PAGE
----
Yeah, and it looks like Terry had a good little tidbit there. Many areas don't have a codify that serves their geographic area, but a willing bank or credit union could service one.

Rosie Sprangers:

That's helpful information.

Laura Kruse:

That is, Kay Riley said. Can you put the loans in your system fund and feed the interest through the revenue share? How do most people set this up and CSuite great question.

Megan Warwick:

It is.

Laura Kruse:

The interest fees through revenue.

Megan Warwick:

Share.

Rosie Sprangers:

And certainly revenue share is a great tool for allocating our it's just helpful to know that the revenue share base of the calculation would be what that fund had in that account. So when we think about the loan amounts changing, this is where I get really confused about the best way to do it. When we talk about the loan balance changing and we talk about the fund balance changing, which has a piece of that loan, that's when I get very confused about the best way to track it.

Rosie Sprangers:

So I would open that up to everyone else. Unless you have better advice to offer oh no.

Laura Kruse:

I mean, it really depends to case point. If she just wanted the the operating fund, I'm not I'm not sure what you mean by system fund. C-suite doesn't really have like a default loan system fund but if you wanted like a fund, just hold the loan that could be done. Interest and fees could be run through revenue share.

Laura Kruse:

But remember, revenue share is done on an asset account. So if every single fund should get a percent of that interest and it should be allocated. So if all of your funds are in one large pool and there aren't multiple pools, then yeah, you could definitely do that. Or if the interest and fees should just be allocated over your endowment pool or your high risk pool, or if you had if as long as there is a specific pool you wanted to share it over, it could be done that way.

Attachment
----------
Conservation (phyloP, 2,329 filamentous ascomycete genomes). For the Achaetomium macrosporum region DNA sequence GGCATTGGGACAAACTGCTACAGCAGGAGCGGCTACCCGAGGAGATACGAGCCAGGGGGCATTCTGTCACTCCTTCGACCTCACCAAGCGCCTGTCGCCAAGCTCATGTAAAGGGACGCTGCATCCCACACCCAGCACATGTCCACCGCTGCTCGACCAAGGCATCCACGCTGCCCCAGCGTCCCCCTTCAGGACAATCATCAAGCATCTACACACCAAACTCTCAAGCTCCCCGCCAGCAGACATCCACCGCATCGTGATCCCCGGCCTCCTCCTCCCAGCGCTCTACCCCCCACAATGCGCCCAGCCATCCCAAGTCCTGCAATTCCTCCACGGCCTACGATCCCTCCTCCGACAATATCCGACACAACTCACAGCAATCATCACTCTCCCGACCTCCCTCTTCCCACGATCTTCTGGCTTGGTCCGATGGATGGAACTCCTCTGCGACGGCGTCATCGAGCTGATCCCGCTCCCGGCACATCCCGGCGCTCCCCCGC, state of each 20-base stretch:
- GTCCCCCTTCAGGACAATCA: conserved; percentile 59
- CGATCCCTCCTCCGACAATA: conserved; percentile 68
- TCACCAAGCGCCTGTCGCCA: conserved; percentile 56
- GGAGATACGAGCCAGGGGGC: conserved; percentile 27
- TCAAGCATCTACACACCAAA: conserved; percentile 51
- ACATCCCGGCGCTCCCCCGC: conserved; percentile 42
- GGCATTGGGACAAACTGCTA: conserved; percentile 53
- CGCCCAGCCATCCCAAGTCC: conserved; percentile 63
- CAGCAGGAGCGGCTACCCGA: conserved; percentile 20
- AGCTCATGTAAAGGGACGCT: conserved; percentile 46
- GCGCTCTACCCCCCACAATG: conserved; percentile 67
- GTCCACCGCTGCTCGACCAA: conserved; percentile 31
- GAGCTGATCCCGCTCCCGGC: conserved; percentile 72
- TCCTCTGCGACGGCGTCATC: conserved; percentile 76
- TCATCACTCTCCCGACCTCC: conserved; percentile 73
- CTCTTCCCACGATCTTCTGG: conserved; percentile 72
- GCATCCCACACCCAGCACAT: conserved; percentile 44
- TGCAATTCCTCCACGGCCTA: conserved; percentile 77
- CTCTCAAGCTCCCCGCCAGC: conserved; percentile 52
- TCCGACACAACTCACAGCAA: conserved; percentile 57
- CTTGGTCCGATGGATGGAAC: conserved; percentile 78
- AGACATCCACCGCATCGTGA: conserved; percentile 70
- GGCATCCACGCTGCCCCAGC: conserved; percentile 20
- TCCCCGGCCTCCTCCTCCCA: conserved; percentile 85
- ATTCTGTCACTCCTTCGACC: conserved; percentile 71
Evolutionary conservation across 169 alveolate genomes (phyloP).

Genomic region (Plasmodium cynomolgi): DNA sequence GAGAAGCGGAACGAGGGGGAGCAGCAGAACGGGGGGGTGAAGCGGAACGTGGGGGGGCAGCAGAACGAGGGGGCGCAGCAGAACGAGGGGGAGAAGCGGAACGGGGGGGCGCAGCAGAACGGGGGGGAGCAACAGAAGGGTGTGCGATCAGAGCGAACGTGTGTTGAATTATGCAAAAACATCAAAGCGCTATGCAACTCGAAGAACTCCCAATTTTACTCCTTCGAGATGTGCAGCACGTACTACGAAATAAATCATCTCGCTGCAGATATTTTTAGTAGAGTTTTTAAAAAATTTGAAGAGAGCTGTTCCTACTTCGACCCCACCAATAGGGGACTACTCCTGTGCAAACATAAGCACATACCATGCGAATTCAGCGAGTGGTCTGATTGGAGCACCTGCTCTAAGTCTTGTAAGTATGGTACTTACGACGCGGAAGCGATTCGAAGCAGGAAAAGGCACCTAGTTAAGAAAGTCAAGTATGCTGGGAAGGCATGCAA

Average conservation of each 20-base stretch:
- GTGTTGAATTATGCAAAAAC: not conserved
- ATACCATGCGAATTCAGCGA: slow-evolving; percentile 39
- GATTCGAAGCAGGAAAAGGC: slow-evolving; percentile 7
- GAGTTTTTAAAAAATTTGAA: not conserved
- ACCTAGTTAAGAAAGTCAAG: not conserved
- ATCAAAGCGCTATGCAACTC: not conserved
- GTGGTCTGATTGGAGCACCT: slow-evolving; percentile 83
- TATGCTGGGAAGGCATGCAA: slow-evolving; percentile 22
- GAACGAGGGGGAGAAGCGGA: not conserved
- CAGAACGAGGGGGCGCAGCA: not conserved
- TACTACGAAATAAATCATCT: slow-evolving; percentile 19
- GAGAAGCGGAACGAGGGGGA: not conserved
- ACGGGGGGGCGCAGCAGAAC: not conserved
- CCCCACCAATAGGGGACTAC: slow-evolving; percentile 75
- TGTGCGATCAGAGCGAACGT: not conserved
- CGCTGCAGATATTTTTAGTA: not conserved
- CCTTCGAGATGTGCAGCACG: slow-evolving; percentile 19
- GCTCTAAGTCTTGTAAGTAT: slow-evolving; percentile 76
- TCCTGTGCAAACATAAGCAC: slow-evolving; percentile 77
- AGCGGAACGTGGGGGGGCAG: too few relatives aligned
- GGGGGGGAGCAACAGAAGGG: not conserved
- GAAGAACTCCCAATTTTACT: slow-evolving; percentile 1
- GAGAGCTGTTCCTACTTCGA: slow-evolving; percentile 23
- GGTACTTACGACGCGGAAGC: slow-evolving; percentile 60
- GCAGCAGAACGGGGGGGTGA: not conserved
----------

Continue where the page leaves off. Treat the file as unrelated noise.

Laura Kruse:

It gets tricky if you're trying to share that interest fee across multiple pool pools in C suite, that would be multiple statement vouchers. You need to have to figure out how to split it up among some other.

Rosie Sprangers:

Other foundations have said we allow people to jump in to this impact investing loan program at different dollar amounts. Right. So that also gets a little tricky. If Laura said, take my $1 million fund and I'll jump into impact investing at $100,000, Rosie has a fund of $100,000 and says, go in at $100,000. Like those allocations get super tricky when I don't know that revenue share can handle that.

Rosie Sprangers:

So those are some complexities. So ideally, revenue share works for saying, I received interest income of this amount and I can spread that out to everyone who is in my endowment pool because I take a portion of my endowment pool and I use that for impact investing. Everyone gets still their pro rata share of that interest coming back but yeah, that's not always the way that foundations are setting it up.

Laura Kruse:

OK, well, it seems like things have slowed in the chat.

Rosie Sprangers:

Yes. And thank you to everyone for sharing your experiences. Thank you for letting us know what you're doing, letting us know your complex ideas. We appreciate learning. I learned more today than I've learned in a long time, but my brain feels fried after I spend enough time in this topic. We hope that you learned as much as we did.

Rosie Sprangers:

Thank you for joining and we'll see you again at a future coffee talk.

Laura Kruse:

Thank you, everyone.

Lucy Rosenthal:

And that was our discussion. New episodes of Connected Philanthropy released every other Monday, so be sure to subscribe if you want to hear more conversations like this. Join with other members of the philanthropic community, a community.foundant.com from all of us here Foundant. Thank you for listening.